I have to wonder how long the MSM will continue to ignore and refuse to finally vet this guy.
Tag Archives: Big Government
We often focus on the size of government, as measured in percentage of GDP taxed and spent by the government, which is an important and measurable concept. But our real concern is power. What kind of power does the government wield over the people? Powerful state institutions tend to be large, but that doesn’t mean that a larger state is necessarily exercising more power. Imagine a small town that adds two officers to its police force. Now it has more police officers, and that costs more money; the government is “larger.” But if the officers now do a better job of arresting violent criminals and protecting the lives and property of the people — and refrain from arresting or hassling non-criminals — then the government has not expanded its power. Indeed, better eight officers protecting lives and property than six officers enforcing drug laws and blue laws. We should focus on what is actually important — the exercise of arbitrary power over others.
He’s right. Big government is not necessarily a bad thing, if the people choose to enlarge it and if the people choose to fund it. But I don’t think, for instance, that the Founders had a Department of Education in mind when they wrote the Constitution. (You can replace that department with Health and Human Services, Agriculture or any other big government department of your choosing.) The Founders believed that those “services” would best serve the people at the local level. The people would decide how much government they wanted and how much they would be willing to fund. And those departments, because they were local, would be accountable and responsible to the people who chose to fund an enlarged local government.
At some point though, this big federal government power grab took place and some do-gooders and greedy elected politicians in Washington, DC determined that the people weren’t smart enough or capable of determining the appropriate curriculum their children needed. They believed that people needed Ivy League academics, primarily from the Left Coast, to make the rules and determine the curriculum for students in Rock Springs, Wyoming and San Diego, California.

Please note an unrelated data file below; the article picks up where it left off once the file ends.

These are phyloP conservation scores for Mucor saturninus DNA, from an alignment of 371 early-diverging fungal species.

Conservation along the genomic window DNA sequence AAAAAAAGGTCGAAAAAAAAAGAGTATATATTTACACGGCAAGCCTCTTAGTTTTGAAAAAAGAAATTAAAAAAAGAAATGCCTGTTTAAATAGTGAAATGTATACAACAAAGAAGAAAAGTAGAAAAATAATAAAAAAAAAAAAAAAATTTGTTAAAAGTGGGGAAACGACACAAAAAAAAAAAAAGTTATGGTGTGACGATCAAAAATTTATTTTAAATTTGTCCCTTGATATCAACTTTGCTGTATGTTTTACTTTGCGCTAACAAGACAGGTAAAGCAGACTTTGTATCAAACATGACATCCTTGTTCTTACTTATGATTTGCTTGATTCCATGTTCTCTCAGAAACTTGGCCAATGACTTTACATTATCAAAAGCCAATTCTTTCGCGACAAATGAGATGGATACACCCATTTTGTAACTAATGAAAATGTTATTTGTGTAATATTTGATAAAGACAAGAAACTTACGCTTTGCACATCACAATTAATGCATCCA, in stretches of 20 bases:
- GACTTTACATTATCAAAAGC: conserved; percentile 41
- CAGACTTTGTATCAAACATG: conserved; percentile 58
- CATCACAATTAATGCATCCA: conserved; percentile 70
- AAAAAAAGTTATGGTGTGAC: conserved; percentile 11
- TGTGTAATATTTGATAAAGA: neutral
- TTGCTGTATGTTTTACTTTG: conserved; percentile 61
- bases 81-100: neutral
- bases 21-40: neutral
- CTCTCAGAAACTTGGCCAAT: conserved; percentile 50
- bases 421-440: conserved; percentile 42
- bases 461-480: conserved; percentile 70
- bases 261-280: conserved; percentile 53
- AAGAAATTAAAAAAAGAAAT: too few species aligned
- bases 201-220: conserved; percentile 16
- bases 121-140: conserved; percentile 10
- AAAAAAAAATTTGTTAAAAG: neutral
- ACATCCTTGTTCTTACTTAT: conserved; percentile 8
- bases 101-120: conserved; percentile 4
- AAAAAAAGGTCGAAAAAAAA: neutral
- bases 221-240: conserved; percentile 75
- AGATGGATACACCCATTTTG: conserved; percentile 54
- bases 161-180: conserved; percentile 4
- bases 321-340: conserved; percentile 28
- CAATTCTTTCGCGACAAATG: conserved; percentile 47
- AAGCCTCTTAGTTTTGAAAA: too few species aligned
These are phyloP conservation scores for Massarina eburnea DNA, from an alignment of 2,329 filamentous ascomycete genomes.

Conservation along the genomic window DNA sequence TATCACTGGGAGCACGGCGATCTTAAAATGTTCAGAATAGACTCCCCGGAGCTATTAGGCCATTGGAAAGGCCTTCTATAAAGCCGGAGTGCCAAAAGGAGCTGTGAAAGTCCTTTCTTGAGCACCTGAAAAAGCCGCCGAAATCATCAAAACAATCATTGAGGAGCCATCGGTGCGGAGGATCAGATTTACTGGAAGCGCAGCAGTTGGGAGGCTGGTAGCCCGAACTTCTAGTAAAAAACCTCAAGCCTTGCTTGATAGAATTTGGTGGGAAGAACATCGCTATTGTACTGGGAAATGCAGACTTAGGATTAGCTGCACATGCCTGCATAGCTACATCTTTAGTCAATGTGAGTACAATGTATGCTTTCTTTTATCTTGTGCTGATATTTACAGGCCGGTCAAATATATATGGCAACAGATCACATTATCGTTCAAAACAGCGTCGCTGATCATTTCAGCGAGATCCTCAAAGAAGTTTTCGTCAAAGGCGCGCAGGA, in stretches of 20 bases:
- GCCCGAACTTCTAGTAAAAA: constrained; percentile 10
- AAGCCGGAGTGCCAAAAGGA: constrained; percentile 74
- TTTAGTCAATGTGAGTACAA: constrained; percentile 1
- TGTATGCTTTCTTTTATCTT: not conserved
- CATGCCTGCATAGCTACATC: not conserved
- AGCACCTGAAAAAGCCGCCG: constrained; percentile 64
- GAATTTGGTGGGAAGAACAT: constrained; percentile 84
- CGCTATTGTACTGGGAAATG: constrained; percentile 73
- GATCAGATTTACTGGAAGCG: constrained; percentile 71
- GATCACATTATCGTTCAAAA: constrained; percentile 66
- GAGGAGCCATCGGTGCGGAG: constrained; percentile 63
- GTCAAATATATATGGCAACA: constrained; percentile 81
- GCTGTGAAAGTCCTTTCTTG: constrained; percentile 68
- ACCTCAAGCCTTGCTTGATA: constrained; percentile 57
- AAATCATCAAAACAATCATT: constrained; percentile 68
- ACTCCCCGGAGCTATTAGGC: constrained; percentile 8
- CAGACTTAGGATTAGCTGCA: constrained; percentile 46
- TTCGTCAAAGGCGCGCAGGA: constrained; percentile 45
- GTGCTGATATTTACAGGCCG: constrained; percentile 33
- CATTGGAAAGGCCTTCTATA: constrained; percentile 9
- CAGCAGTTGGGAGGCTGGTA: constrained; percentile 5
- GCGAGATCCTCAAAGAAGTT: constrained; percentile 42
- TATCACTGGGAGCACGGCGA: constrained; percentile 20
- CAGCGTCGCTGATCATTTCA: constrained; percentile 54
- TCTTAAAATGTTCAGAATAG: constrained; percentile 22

Isn’t it more sensible for a citizen to call their school board member or attend a meeting to voice concerns than give it all up to some bureaucrat in Washington, DC? How can an elite academician in Washington know what the needs and desires of students and parents in Butte, Montana are? What gives them the right to mandate rules and regulations on people 2000 miles away?
Departments like education should only exist on the county and state levels and by the decision of the local citizens to determine their existence or not. It would be then responsive and responsible to the citizens who are funding them with their own tax dollars. The people would be able to determine what and how their children are being taught. And people would be able to decide if those school districts were places they wanted their children to be educated in.
Education is a prime example of a state’s rights issue, as is abortion, the death penalty and other areas that the federal government has imposed themselves in.
As Ronald Reagan said, Americans have the freedom to vote with their feet. If a person doesn’t like the government, rules, laws and regulations in one state, he can move to another. Mark Levin, in his book Liberty and Tyranny, said that the mobility of Americans to relocate to areas that are more compatible to their beliefs and desires is what the Founders had in mind and that this diversity in states is what created a more “harmonious union.” I agree and believe that this is what the Founders believed, too.
Instead, what has evolved from the Founders original vision is a one-size fits all kind of government – a socialist government – where the needs and desires of the individual is trumped by the collective majority and power-hungry big federal bureaucracy.
The Founders had faith and trust in the intelligence of the people to govern themselves. We have gone 180 degrees from that and it will be difficult, if not impossible, to ever return to what they had in mind.